Audi has been fined €800 million ($1.3 billion) for regulatory breaches in relation the V6 and V8 turbo-diesel engines engulfed in the Dieselgate emissions scandal.
The fine was handed down via an administrative order from the Munich public prosecutors office. In a statement, Audi says it "accepts the fine, and, by doing so, admits its responsibility".
Audi says the V6 and V8 diesel engines in question did meet regulatory requirements, and it also "failed to discover" diesel engines supplied to it from Volkswagen between 2004 and 2018 had an "impermissible software function".
Both the Audi- and Volkswagen-developed engines were engineered to limit emissions during laboratory testing, but work in a normal non-compliant state when being driven on the road.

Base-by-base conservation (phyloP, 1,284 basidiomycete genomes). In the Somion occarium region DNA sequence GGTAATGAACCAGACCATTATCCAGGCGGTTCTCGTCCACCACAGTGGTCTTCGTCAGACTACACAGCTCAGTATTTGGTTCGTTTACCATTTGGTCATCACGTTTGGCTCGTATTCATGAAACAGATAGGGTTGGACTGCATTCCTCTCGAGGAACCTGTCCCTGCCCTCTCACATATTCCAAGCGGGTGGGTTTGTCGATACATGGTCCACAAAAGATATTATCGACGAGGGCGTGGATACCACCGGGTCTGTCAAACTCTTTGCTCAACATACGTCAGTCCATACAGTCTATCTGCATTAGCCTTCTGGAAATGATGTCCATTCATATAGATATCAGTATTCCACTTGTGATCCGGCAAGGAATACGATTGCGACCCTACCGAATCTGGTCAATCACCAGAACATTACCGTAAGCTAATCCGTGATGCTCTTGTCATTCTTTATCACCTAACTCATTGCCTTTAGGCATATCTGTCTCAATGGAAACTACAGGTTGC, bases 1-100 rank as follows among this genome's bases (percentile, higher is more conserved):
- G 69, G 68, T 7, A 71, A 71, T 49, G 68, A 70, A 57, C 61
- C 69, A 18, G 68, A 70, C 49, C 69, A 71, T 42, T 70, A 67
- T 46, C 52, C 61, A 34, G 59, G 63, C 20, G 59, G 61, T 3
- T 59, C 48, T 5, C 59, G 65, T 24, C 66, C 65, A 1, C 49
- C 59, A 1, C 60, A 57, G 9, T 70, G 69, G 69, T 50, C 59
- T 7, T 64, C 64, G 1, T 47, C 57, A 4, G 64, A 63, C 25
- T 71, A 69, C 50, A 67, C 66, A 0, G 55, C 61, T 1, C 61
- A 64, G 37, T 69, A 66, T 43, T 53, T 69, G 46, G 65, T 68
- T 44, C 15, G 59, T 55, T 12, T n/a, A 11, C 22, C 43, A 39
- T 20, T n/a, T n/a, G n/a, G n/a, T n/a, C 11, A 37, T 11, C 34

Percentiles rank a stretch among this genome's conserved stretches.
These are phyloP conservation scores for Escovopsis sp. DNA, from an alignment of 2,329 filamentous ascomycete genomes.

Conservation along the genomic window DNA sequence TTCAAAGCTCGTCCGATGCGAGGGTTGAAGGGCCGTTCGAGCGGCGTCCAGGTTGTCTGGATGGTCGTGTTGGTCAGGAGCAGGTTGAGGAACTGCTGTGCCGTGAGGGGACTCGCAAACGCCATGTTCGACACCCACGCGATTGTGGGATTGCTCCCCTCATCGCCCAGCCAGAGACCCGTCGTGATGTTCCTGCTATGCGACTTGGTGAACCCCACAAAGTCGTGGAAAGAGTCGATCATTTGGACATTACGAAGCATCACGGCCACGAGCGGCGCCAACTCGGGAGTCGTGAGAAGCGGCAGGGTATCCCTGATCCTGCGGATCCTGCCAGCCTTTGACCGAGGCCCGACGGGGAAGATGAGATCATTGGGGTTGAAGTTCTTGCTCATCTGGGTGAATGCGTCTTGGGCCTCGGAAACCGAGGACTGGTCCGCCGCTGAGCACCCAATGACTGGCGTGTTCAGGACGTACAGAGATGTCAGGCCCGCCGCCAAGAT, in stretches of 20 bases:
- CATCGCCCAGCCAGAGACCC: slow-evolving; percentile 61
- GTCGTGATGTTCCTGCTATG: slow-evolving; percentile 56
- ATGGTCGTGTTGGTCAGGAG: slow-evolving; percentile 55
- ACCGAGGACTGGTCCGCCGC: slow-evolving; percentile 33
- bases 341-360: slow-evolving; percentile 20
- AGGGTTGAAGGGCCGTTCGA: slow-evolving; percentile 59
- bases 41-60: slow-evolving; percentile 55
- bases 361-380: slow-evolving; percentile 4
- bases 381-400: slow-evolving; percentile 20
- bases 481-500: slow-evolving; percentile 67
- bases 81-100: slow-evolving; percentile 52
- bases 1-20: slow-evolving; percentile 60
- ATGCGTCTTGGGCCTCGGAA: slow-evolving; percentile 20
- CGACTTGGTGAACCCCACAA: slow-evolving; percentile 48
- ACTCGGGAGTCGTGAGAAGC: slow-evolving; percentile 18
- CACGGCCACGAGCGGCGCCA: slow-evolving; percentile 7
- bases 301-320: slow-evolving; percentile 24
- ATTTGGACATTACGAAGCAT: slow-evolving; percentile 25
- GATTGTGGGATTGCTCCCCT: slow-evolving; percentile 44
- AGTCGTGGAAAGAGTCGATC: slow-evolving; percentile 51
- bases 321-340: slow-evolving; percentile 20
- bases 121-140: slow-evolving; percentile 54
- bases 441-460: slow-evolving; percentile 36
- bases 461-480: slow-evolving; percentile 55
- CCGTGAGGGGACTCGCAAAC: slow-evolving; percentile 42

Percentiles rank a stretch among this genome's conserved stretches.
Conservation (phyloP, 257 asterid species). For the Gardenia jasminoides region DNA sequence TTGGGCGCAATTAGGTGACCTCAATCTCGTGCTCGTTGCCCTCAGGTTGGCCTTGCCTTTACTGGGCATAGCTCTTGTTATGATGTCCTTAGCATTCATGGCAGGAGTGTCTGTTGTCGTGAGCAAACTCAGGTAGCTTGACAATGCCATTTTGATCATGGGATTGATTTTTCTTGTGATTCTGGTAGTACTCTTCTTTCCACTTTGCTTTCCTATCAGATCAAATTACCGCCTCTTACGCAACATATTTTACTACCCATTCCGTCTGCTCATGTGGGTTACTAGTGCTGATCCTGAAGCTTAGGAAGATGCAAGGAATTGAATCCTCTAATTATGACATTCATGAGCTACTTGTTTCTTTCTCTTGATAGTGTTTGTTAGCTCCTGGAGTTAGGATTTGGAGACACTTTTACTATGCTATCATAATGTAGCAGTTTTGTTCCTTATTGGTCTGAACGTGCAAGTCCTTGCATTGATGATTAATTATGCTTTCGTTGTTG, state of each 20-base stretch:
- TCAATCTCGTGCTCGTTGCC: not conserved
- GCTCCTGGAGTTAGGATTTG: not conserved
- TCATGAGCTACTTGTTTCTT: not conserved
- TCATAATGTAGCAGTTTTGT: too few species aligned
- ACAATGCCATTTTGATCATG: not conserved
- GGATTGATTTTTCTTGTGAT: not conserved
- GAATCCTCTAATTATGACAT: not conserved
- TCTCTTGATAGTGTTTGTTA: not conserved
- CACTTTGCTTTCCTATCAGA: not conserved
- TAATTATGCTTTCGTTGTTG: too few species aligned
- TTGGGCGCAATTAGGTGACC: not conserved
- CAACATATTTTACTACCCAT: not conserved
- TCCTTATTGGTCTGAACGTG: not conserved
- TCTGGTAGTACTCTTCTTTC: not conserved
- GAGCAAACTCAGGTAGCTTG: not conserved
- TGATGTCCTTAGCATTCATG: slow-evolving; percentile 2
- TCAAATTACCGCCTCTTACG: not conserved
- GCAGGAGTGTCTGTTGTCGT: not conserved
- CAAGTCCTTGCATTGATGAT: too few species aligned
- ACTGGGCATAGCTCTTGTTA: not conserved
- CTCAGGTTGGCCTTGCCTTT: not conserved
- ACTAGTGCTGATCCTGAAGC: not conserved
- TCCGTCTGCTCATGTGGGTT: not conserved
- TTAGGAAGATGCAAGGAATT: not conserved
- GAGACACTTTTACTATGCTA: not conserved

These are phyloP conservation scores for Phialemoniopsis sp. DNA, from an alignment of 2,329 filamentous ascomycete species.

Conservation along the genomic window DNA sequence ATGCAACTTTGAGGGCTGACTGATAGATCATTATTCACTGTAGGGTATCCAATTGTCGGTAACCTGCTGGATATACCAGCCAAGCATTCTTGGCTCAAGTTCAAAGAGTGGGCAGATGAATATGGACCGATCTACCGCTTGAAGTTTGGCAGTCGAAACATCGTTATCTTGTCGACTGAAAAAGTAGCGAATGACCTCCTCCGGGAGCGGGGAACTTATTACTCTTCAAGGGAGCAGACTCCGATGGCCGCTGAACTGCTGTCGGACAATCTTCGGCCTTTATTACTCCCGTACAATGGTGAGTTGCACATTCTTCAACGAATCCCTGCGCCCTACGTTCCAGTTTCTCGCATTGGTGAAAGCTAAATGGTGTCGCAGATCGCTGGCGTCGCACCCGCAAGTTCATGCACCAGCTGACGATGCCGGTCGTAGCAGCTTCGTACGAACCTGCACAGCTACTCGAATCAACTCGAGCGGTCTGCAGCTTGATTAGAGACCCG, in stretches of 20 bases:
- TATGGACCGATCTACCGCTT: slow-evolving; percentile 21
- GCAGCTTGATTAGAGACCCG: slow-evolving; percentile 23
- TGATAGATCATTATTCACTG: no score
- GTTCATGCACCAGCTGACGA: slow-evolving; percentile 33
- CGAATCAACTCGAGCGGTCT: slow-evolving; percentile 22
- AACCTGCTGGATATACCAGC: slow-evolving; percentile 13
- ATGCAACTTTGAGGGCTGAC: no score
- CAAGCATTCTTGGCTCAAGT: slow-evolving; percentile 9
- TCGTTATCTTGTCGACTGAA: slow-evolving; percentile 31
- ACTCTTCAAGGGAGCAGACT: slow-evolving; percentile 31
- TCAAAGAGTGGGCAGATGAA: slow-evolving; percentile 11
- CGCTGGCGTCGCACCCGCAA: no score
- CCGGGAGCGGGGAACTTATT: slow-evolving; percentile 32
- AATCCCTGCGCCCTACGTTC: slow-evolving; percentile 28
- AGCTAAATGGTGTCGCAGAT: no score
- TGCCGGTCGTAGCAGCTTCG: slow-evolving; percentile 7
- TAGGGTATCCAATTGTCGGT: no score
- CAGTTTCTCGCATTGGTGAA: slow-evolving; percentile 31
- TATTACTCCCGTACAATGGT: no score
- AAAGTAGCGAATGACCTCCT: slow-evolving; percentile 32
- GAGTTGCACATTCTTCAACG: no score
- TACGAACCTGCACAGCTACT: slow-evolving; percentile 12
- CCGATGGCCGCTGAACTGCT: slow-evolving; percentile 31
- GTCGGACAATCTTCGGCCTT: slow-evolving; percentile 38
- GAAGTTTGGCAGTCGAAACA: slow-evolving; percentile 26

The €800 million punishment comes in two parts: the maximum €5 million ($8 million) fine for breaching regulations, and €795 million ($1.29 billion) fine for profiting from that breach.
This latest admission of guilt closes off the Dieselgate regulatory proceedings against Audi in Germany, but there are still criminal and civil cases pending against the luxury carmaker and its parent company.
At the beginning of this month, Rupert Stadler, CEO of Audi between 2010 and 2018, officially parted company with the automaker. He is currently being held in detention as prosecutors fear he will tamper with their investigation.
Earlier this year Volkswagen was fined €1 billion ($1.6 billion) for regulatory breaches relating to the EA288 Gen3 diesel engine sold in the USA and Canada, and the EA189 diesel motor sold throughout the world.